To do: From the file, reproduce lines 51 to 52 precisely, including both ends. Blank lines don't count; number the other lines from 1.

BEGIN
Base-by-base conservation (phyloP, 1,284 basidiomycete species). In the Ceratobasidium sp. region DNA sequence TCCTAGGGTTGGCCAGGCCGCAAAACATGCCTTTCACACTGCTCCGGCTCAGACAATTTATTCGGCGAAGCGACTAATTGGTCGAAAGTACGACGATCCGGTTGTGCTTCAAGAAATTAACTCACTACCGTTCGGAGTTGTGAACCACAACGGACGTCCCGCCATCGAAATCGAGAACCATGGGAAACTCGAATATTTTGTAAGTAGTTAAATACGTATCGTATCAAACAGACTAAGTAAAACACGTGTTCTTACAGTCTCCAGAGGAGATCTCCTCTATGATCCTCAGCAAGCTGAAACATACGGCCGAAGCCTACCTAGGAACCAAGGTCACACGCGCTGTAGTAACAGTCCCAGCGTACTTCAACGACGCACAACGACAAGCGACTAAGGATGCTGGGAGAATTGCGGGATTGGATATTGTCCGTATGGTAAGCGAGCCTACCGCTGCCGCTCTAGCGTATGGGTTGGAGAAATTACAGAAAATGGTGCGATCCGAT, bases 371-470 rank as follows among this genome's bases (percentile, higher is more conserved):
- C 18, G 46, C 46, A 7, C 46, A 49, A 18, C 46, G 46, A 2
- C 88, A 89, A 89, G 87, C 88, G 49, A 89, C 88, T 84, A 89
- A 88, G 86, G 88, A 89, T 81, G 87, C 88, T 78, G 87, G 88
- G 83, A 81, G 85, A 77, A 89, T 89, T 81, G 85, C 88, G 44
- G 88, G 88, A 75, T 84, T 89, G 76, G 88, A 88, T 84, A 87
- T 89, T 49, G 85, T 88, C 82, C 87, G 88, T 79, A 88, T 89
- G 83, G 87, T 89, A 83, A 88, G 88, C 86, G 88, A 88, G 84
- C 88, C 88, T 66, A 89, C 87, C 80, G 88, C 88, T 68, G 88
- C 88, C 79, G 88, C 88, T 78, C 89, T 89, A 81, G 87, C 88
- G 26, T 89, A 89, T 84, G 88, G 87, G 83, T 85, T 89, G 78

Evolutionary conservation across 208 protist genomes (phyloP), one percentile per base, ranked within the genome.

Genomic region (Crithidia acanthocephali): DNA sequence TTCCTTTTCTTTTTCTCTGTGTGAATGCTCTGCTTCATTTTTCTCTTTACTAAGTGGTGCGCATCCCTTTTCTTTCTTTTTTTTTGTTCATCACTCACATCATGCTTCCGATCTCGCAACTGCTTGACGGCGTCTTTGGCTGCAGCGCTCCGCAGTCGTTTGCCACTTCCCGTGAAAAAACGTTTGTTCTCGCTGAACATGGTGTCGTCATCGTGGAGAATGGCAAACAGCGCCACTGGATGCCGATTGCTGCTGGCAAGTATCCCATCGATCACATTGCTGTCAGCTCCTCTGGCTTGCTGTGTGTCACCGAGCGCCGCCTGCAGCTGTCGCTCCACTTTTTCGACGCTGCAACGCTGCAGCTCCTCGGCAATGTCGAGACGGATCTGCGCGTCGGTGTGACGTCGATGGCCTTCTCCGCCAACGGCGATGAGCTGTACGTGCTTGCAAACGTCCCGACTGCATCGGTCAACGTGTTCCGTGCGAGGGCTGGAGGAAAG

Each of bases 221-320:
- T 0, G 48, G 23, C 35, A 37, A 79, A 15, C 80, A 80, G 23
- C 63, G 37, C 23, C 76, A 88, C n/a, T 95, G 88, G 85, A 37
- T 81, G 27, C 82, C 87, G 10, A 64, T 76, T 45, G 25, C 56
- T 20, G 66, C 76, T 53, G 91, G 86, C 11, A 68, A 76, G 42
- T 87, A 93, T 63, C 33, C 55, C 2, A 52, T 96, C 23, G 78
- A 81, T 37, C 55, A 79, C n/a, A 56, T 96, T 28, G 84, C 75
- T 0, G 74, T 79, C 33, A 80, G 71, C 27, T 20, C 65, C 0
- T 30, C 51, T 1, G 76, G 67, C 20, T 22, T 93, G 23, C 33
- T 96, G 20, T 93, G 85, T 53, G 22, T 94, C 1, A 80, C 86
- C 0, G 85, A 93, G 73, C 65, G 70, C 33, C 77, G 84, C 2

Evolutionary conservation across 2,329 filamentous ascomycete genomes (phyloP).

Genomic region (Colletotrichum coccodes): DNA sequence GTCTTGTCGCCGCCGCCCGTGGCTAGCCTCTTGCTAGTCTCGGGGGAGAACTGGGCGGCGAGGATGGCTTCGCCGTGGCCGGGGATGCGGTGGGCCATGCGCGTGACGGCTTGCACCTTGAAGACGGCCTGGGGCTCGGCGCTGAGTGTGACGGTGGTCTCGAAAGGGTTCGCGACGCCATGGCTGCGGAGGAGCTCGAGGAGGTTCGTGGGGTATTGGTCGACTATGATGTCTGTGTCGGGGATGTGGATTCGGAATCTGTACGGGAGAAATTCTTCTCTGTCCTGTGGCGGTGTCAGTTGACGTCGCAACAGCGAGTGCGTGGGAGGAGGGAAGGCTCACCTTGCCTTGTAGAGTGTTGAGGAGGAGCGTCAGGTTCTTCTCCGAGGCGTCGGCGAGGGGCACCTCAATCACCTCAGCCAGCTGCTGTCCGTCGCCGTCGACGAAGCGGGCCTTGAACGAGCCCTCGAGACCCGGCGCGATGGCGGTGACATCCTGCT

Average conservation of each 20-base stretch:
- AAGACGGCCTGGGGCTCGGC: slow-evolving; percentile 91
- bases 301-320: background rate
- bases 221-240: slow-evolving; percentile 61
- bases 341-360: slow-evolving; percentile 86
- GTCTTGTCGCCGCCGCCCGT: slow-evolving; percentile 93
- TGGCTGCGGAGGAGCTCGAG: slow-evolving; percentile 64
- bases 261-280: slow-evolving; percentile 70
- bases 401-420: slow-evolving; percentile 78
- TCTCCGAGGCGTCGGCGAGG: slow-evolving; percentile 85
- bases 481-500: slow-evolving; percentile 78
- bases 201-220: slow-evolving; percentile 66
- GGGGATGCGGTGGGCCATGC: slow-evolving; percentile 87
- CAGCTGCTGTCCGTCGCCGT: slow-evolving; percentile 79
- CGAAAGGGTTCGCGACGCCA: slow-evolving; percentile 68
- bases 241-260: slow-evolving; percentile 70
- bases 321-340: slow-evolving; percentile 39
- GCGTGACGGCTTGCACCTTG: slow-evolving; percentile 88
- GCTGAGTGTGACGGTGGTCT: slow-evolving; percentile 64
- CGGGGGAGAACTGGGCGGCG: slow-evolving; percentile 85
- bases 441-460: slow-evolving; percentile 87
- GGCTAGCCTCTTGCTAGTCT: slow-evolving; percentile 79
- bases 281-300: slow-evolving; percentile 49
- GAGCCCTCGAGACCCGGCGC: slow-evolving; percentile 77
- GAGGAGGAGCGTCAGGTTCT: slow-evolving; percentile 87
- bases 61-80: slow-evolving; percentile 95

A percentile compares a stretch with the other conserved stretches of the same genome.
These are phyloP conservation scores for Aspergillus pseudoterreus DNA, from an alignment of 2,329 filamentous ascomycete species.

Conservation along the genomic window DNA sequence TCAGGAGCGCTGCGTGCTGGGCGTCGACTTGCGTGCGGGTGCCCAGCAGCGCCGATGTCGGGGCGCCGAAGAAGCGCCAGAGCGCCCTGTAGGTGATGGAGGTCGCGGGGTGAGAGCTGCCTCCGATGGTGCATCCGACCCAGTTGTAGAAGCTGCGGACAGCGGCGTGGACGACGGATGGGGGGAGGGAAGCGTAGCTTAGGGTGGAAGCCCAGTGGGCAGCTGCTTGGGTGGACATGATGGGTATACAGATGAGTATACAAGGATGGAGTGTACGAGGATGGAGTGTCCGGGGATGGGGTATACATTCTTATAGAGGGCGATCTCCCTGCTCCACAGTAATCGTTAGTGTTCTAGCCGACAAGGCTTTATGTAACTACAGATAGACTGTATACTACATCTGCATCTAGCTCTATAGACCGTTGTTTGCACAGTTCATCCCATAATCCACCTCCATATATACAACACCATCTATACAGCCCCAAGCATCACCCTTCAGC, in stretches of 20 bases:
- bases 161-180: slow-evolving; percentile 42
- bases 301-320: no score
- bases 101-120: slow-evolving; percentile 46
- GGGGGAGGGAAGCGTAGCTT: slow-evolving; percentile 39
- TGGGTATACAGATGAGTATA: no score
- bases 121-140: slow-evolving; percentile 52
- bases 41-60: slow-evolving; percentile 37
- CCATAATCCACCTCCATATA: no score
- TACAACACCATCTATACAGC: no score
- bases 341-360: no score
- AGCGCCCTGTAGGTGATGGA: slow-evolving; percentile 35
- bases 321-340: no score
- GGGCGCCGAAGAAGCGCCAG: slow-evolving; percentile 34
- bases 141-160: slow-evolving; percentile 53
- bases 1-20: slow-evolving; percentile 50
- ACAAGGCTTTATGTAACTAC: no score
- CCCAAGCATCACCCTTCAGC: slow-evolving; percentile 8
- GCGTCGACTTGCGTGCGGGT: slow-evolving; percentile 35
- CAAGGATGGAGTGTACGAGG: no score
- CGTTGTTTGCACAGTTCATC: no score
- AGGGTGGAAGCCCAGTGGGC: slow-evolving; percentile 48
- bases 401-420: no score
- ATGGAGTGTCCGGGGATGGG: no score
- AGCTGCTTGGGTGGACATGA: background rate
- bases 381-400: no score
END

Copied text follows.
- GAGGAGGAGCGTCAGGTTCT: slow-evolving; percentile 87
- bases 61-80: slow-evolving; percentile 95